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this is a mixture of my lazy academic reviews and personal moments as a mama going through academia, and it is all my own opinion, and has absolutely no affiliation with anybody else

writings & ramblings

The Unjust Society – Harold Cardinal

Published in 1969, The Unjust Society was Cardinal’s response to Trudeau’s “just society” government system – in which Indian rights would be abolished. It is said that “The Unjust Society was instrumental in causing the Canadian government to abandon the policy of the White Paper” (source). Obviously a powerful book that connected a lot of Indigenous people across Turtle Island, as well as confronted the internal an patriarchal hate and bigotry that is, still, being bred into Canadian identity today. Reading the book, it’s language is reminiscent of the time “Indian” and “Eskimo” being used by the author reflects the times, but also the political atmosphere. It’s somewhat ironic that we are currently under yet another Trudeau as Prime Minister of Canada.

Key points discussed is the idea that as Indigenous people, we need to be at the tables when Acts and policies are in in discussion that would directly affect us. Cardinal directly addresses the idea that we – Indigenous and non-Indig, have different viewpoints of the world, and that’s alright. What matters is respecting each others opinion, but that simply isn’t the case right now/or then, where the Canadian Gov’t talks and decides whats best for us.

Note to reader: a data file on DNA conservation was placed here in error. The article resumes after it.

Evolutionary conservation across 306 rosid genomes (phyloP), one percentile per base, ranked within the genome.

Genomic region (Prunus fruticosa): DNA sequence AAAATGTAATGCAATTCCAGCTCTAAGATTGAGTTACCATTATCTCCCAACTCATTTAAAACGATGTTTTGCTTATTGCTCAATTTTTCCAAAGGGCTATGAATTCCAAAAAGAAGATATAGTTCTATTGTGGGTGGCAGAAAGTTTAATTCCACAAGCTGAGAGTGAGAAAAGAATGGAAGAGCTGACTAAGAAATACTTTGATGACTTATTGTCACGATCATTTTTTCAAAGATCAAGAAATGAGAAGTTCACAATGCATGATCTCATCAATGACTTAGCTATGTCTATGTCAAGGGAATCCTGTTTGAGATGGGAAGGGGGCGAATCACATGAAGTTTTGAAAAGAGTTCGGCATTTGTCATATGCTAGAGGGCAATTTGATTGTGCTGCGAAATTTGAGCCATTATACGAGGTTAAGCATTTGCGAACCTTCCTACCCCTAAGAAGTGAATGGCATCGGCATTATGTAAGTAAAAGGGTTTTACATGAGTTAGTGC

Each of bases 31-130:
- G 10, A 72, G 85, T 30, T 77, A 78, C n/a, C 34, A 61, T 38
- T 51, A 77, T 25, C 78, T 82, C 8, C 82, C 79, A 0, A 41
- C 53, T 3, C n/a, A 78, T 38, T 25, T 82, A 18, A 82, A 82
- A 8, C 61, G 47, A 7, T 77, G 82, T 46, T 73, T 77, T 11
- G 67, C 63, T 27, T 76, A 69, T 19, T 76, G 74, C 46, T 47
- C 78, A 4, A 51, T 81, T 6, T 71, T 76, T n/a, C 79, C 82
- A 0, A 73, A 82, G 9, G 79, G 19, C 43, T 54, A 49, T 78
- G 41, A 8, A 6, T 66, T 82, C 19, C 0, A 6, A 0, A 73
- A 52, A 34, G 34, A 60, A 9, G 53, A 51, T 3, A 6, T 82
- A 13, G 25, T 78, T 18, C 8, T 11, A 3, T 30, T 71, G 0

Cardinal warns that the youth will organize and organize well, as when we gave no faith in a Canadian Government, we will seek to destroy it in changing it, and it’s better to work with Indigenous people now, before we get to that point.

I think the most startling thing in the whole book is how little things have changed.


  • “Indians have aspirations, hopes and dreams, but becoming white men is not one of them” (3)
  • “As Indian people attempt to organize and as Indian leaders come more vocal and articulate, the shades of bigotry which now appear in pastel will show up in more vivid colours” (4)
  • “Talking an listening have been one-way streets with white men and Indians. Until very recently white men have expected Indians to do all the listening. Indians, on the other hand, have felt that the white man just couldn’t shut up long enough to listen” (11)
  • “If we are to be part of the Canadian mosaic, then we want to be colourful red tiles, taking our place where red is both needed and wanted” (15)


Buy the book: The Unjust Society 

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